With DTV Delay a Done Deal, Stations Debate When to Switch

Feb 8, 2009  •  Post A Comment

The congressional decision to postpone to June the switch to digital television has placed a crucial decision in the hands of stations: Delay or proceed?
If stations go forward and switch to digital broadcast signals on the original Feb. 17 date, they may leave unprepared viewers in the dark.
For TVWeek’s comprehensive coverage of the digital television transition, visit the DTV Switch Navigator page.
But waiting until June 12 could cost stations hundreds of thousands of dollars, without any guarantee that audiences will be much better prepared for the DTV switch.
Stations need to decide quickly whether they’ll go ahead with the switch or wait, as the Federal Communications Commission has put a Feb. 9 deadline on broadcasters seeking to transition early.
That has station managers balancing three options: Switch to digital-only signals early; run dual digital and analog broadcasts until June; or wait until the June date. Most stations are running dual signals, and few, if any, plan to run analog-only until the new deadline.
All the options carry downside potential, particularly on the cost side.
Mike Burgess, general manager of KOB-TV in Albuquerque, is running dual signals and will make the switch to digital in June. He said the electricity costs for his four statewide analog transmitters run about $20,000 a month.
The Albuquerque-Santa Fe market, the 44th largest in the nation, was ranked No. 1 in terms of households unready for the digital transition by Nielsen Media Research. Nielsen estimated 12.6% of the market was “completely unready,” with 6% “partially ready.”
Countrywide, 5.1% of viewers are unprepared.
Coupled with engineering costs and upkeep of the transmitters, he’s looking at $100,000 in unbudgeted costs because of the delay until June.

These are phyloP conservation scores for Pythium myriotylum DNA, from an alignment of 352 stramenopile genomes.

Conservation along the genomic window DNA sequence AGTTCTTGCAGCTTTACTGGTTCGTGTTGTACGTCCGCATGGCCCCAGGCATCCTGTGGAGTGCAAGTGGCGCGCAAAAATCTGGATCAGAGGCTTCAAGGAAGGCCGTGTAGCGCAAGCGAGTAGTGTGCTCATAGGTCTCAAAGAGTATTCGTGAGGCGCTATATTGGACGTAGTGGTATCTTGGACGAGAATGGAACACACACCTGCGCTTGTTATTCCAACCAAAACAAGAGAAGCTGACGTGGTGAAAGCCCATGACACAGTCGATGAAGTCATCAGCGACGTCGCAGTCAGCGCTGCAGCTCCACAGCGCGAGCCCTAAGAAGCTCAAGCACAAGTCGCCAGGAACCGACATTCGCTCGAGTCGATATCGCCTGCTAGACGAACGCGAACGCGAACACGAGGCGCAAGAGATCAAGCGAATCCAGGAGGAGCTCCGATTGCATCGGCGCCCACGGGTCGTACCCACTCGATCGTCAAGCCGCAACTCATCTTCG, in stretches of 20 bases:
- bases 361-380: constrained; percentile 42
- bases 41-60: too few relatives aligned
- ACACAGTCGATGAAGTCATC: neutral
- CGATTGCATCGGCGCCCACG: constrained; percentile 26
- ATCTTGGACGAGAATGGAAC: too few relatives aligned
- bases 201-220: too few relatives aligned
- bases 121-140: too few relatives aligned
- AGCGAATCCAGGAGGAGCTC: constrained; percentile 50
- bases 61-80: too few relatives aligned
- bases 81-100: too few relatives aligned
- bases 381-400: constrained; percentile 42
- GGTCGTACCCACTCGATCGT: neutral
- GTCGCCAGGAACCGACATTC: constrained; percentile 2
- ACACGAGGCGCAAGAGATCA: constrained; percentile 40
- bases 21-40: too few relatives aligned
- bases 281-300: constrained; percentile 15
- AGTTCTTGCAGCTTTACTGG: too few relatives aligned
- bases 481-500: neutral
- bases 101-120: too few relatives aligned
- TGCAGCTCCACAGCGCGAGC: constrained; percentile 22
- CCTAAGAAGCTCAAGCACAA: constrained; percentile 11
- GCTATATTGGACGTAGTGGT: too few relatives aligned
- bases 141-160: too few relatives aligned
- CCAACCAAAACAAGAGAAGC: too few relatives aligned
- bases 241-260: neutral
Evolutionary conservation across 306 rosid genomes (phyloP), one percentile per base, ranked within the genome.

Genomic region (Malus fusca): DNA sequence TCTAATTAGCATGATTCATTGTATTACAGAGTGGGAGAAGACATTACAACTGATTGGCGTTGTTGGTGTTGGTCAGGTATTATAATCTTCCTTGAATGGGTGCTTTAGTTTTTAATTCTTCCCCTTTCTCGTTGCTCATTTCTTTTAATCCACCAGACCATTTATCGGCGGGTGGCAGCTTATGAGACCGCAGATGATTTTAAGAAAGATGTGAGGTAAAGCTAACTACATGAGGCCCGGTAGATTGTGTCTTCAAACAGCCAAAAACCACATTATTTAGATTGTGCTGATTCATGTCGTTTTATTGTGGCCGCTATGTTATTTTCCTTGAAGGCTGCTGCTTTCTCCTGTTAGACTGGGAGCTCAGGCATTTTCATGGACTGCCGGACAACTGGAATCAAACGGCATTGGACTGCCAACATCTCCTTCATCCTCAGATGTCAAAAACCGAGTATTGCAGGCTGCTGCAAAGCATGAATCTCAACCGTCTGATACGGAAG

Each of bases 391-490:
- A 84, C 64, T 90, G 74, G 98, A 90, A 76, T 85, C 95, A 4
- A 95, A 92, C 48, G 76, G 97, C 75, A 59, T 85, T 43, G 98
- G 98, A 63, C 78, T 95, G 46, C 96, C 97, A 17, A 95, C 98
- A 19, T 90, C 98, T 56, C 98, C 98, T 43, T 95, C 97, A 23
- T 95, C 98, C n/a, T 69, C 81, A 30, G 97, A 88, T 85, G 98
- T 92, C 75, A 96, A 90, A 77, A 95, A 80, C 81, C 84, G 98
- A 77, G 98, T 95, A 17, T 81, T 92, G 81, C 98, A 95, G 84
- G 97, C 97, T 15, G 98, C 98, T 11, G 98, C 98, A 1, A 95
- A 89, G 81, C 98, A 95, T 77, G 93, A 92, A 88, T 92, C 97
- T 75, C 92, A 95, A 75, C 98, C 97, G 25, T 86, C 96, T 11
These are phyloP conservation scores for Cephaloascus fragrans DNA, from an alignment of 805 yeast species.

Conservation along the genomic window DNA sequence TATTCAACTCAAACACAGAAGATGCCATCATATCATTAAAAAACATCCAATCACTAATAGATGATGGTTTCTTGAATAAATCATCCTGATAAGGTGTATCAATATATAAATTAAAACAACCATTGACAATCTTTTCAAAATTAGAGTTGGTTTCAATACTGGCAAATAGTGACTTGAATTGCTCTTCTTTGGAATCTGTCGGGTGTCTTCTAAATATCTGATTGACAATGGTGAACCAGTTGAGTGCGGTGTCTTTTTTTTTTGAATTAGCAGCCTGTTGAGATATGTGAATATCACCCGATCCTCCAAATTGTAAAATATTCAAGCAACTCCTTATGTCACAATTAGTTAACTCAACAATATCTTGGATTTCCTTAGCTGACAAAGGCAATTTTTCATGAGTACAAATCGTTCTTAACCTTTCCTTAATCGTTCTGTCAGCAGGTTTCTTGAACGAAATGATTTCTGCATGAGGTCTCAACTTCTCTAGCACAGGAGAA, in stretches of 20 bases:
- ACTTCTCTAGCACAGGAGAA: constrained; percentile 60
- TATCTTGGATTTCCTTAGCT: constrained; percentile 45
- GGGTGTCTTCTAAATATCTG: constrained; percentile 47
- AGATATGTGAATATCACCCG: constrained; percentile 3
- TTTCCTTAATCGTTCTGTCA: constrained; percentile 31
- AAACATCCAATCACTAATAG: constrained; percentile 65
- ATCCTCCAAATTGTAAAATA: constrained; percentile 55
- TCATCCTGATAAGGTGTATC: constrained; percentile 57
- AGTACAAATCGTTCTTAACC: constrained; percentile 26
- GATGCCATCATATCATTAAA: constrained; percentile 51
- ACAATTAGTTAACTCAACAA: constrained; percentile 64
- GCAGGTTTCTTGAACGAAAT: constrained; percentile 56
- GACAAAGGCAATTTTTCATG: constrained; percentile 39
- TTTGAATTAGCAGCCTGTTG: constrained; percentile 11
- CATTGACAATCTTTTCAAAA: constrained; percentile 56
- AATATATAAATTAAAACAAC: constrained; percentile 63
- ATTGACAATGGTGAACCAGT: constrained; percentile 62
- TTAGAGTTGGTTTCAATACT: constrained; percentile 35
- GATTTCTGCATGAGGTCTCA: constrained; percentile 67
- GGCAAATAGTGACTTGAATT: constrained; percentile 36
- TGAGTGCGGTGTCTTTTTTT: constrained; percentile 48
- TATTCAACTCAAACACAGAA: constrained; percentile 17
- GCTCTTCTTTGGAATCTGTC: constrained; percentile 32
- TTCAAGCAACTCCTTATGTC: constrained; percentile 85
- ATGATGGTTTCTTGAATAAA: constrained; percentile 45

His station, owned by Hubbard Holdings, isn’t alone.
Nationally, the CBS, Fox, NBC, Telemundo and ABC owned-and-operated stations have agreed to keep both analog and digital signals running until June.
Stations already are running on razor-thin budgets, as the economic downturn has dried up local advertising revenues. The transition also has strained resources, as stations have had to comply with federal requirements by running public service announcements, meeting with viewers and purchasing and installing new equipment.
Asked where he sees an opportunity to make up the additional costs, Mr. Burgess laughed and said, “I don’t.”
“I don’t think we’re going to make it up,” he said. “We’re just going to eat it.”
Stations that want to avoid the cost of running dual signals can ask the FCC for permission to switch to digital early, but there’s no guarantee of FCC approval, according to the agency’s acting chairman, Michael Copps.
Mr. Copps said last week that the FCC will look closely at whether consumers would be hurt by an early switch, and that requests that don’t serve the public interest would be rejected.
National Association of Broadcasters President David Rehr told an FCC meeting last week that the NAB doesn’t yet know how many stations will switch early.
Mr. Burgess, like many station managers, said he’s disappointed with the postponement of the transition because procrastinators in the audience who didn’t prepare for DTV will still procrastinate.
“If [viewers] weren’t ready after two and a half years’ worth of promotion,” he said, “I’m not sure another four months is going to make that big a difference.”
General managers across the country have said they feel the same way, adding they had interpreted the “hard date” of Feb. 17 as just that: immovable.
Among those GMs who were disappointed in the delay ruling were general managers in Dallas-Fort Worth and Houston, the markets that sit at No. 2 and No. 4 on Nielsen’s list of unprepared markets.
Roger Bare, general manager at Tribune-owned KIAH-TV in Houston, said his market will run dual signals until June 12.
To defray costs, Mr. Bare said one option would be to set analog transmitters to half-power, which could cut signals to some viewers in the outlying areas of the market.
In some markets, both big and small, some station owners want to throw the switch to digital-only early and deal with the fallout as it arises. While that kind of outreach may be a burden, the strategy avoids the costs of paying to keep analog equipment online.